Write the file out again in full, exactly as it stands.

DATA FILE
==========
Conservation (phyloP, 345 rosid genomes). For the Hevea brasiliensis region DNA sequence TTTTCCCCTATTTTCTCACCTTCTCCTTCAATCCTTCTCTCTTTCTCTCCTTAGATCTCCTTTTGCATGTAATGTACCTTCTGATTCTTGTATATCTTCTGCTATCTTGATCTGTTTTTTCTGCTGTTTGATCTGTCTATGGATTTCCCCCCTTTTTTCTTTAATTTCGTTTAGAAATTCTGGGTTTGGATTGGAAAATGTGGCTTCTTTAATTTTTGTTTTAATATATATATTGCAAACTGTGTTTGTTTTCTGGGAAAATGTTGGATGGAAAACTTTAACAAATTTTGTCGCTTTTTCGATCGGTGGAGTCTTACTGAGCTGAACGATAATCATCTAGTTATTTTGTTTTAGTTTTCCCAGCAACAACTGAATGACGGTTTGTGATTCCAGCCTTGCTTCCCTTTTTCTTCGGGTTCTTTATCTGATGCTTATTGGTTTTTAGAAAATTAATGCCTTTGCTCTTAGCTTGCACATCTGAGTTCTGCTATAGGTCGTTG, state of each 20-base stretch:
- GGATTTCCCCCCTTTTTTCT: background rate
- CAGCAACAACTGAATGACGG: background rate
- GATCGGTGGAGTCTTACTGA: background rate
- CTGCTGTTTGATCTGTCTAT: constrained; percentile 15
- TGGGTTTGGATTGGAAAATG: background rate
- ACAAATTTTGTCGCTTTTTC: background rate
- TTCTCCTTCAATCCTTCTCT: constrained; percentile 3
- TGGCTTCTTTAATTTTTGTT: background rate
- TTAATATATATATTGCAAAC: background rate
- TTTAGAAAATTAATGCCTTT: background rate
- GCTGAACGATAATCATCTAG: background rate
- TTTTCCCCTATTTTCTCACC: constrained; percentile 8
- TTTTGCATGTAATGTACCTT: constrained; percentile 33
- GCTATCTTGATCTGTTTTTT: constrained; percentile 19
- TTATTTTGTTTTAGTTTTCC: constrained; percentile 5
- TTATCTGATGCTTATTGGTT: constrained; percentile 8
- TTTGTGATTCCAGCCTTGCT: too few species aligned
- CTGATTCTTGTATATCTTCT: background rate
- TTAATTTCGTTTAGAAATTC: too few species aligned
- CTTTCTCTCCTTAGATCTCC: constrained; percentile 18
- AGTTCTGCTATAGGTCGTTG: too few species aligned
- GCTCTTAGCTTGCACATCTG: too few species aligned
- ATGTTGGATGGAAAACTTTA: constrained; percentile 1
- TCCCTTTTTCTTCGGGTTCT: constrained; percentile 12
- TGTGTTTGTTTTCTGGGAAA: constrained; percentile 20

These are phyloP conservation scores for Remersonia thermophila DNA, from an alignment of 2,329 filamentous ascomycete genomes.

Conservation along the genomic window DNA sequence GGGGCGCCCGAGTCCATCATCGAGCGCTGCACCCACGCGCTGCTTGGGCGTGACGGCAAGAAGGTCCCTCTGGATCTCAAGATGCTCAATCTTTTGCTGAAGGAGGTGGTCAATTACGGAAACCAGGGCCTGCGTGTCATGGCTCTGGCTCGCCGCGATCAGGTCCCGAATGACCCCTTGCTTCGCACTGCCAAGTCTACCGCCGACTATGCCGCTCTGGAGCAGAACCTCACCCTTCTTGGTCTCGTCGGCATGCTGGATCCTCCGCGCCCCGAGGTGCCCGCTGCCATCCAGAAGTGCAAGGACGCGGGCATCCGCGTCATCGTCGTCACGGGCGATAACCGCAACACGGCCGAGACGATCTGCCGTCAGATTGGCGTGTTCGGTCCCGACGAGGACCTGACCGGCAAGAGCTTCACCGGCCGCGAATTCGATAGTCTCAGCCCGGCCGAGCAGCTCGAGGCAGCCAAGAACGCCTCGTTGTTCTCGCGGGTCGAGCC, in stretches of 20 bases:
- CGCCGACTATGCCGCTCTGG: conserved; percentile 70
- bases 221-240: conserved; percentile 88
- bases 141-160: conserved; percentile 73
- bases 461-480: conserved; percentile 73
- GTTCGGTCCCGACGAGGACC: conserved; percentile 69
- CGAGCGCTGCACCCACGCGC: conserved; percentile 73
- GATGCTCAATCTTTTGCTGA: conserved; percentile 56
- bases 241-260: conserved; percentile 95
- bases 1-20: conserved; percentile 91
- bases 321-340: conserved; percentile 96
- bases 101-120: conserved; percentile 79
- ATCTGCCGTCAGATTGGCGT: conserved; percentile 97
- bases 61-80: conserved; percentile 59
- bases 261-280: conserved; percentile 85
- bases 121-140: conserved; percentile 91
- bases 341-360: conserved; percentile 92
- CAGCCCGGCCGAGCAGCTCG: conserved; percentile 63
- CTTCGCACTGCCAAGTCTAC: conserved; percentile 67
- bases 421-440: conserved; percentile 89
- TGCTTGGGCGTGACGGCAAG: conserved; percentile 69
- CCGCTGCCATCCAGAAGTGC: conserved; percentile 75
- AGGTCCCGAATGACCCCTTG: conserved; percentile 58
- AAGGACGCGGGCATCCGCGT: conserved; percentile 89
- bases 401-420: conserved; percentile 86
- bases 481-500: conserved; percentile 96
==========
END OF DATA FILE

Conservation (phyloP, 345 rosid genomes). For the Hevea brasiliensis region DNA sequence TTTTCCCCTATTTTCTCACCTTCTCCTTCAATCCTTCTCTCTTTCTCTCCTTAGATCTCCTTTTGCATGTAATGTACCTTCTGATTCTTGTATATCTTCTGCTATCTTGATCTGTTTTTTCTGCTGTTTGATCTGTCTATGGATTTCCCCCCTTTTTTCTTTAATTTCGTTTAGAAATTCTGGGTTTGGATTGGAAAATGTGGCTTCTTTAATTTTTGTTTTAATATATATATTGCAAACTGTGTTTGTTTTCTGGGAAAATGTTGGATGGAAAACTTTAACAAATTTTGTCGCTTTTTCGATCGGTGGAGTCTTACTGAGCTGAACGATAATCATCTAGTTATTTTGTTTTAGTTTTCCCAGCAACAACTGAATGACGGTTTGTGATTCCAGCCTTGCTTCCCTTTTTCTTCGGGTTCTTTATCTGATGCTTATTGGTTTTTAGAAAATTAATGCCTTTGCTCTTAGCTTGCACATCTGAGTTCTGCTATAGGTCGTTG, state of each 20-base stretch:
- GGATTTCCCCCCTTTTTTCT: background rate
- CAGCAACAACTGAATGACGG: background rate
- GATCGGTGGAGTCTTACTGA: background rate
- CTGCTGTTTGATCTGTCTAT: constrained; percentile 15
- TGGGTTTGGATTGGAAAATG: background rate
- ACAAATTTTGTCGCTTTTTC: background rate
- TTCTCCTTCAATCCTTCTCT: constrained; percentile 3
- TGGCTTCTTTAATTTTTGTT: background rate
- TTAATATATATATTGCAAAC: background rate
- TTTAGAAAATTAATGCCTTT: background rate
- GCTGAACGATAATCATCTAG: background rate
- TTTTCCCCTATTTTCTCACC: constrained; percentile 8
- TTTTGCATGTAATGTACCTT: constrained; percentile 33
- GCTATCTTGATCTGTTTTTT: constrained; percentile 19
- TTATTTTGTTTTAGTTTTCC: constrained; percentile 5
- TTATCTGATGCTTATTGGTT: constrained; percentile 8
- TTTGTGATTCCAGCCTTGCT: too few species aligned
- CTGATTCTTGTATATCTTCT: background rate
- TTAATTTCGTTTAGAAATTC: too few species aligned
- CTTTCTCTCCTTAGATCTCC: constrained; percentile 18
- AGTTCTGCTATAGGTCGTTG: too few species aligned
- GCTCTTAGCTTGCACATCTG: too few species aligned
- ATGTTGGATGGAAAACTTTA: constrained; percentile 1
- TCCCTTTTTCTTCGGGTTCT: constrained; percentile 12
- TGTGTTTGTTTTCTGGGAAA: constrained; percentile 20

These are phyloP conservation scores for Remersonia thermophila DNA, from an alignment of 2,329 filamentous ascomycete genomes.

Conservation along the genomic window DNA sequence GGGGCGCCCGAGTCCATCATCGAGCGCTGCACCCACGCGCTGCTTGGGCGTGACGGCAAGAAGGTCCCTCTGGATCTCAAGATGCTCAATCTTTTGCTGAAGGAGGTGGTCAATTACGGAAACCAGGGCCTGCGTGTCATGGCTCTGGCTCGCCGCGATCAGGTCCCGAATGACCCCTTGCTTCGCACTGCCAAGTCTACCGCCGACTATGCCGCTCTGGAGCAGAACCTCACCCTTCTTGGTCTCGTCGGCATGCTGGATCCTCCGCGCCCCGAGGTGCCCGCTGCCATCCAGAAGTGCAAGGACGCGGGCATCCGCGTCATCGTCGTCACGGGCGATAACCGCAACACGGCCGAGACGATCTGCCGTCAGATTGGCGTGTTCGGTCCCGACGAGGACCTGACCGGCAAGAGCTTCACCGGCCGCGAATTCGATAGTCTCAGCCCGGCCGAGCAGCTCGAGGCAGCCAAGAACGCCTCGTTGTTCTCGCGGGTCGAGCC, in stretches of 20 bases:
- CGCCGACTATGCCGCTCTGG: conserved; percentile 70
- bases 221-240: conserved; percentile 88
- bases 141-160: conserved; percentile 73
- bases 461-480: conserved; percentile 73
- GTTCGGTCCCGACGAGGACC: conserved; percentile 69
- CGAGCGCTGCACCCACGCGC: conserved; percentile 73
- GATGCTCAATCTTTTGCTGA: conserved; percentile 56
- bases 241-260: conserved; percentile 95
- bases 1-20: conserved; percentile 91
- bases 321-340: conserved; percentile 96
- bases 101-120: conserved; percentile 79
- ATCTGCCGTCAGATTGGCGT: conserved; percentile 97
- bases 61-80: conserved; percentile 59
- bases 261-280: conserved; percentile 85
- bases 121-140: conserved; percentile 91
- bases 341-360: conserved; percentile 92
- CAGCCCGGCCGAGCAGCTCG: conserved; percentile 63
- CTTCGCACTGCCAAGTCTAC: conserved; percentile 67
- bases 421-440: conserved; percentile 89
- TGCTTGGGCGTGACGGCAAG: conserved; percentile 69
- CCGCTGCCATCCAGAAGTGC: conserved; percentile 75
- AGGTCCCGAATGACCCCTTG: conserved; percentile 58
- AAGGACGCGGGCATCCGCGT: conserved; percentile 89
- bases 401-420: conserved; percentile 86
- bases 481-500: conserved; percentile 96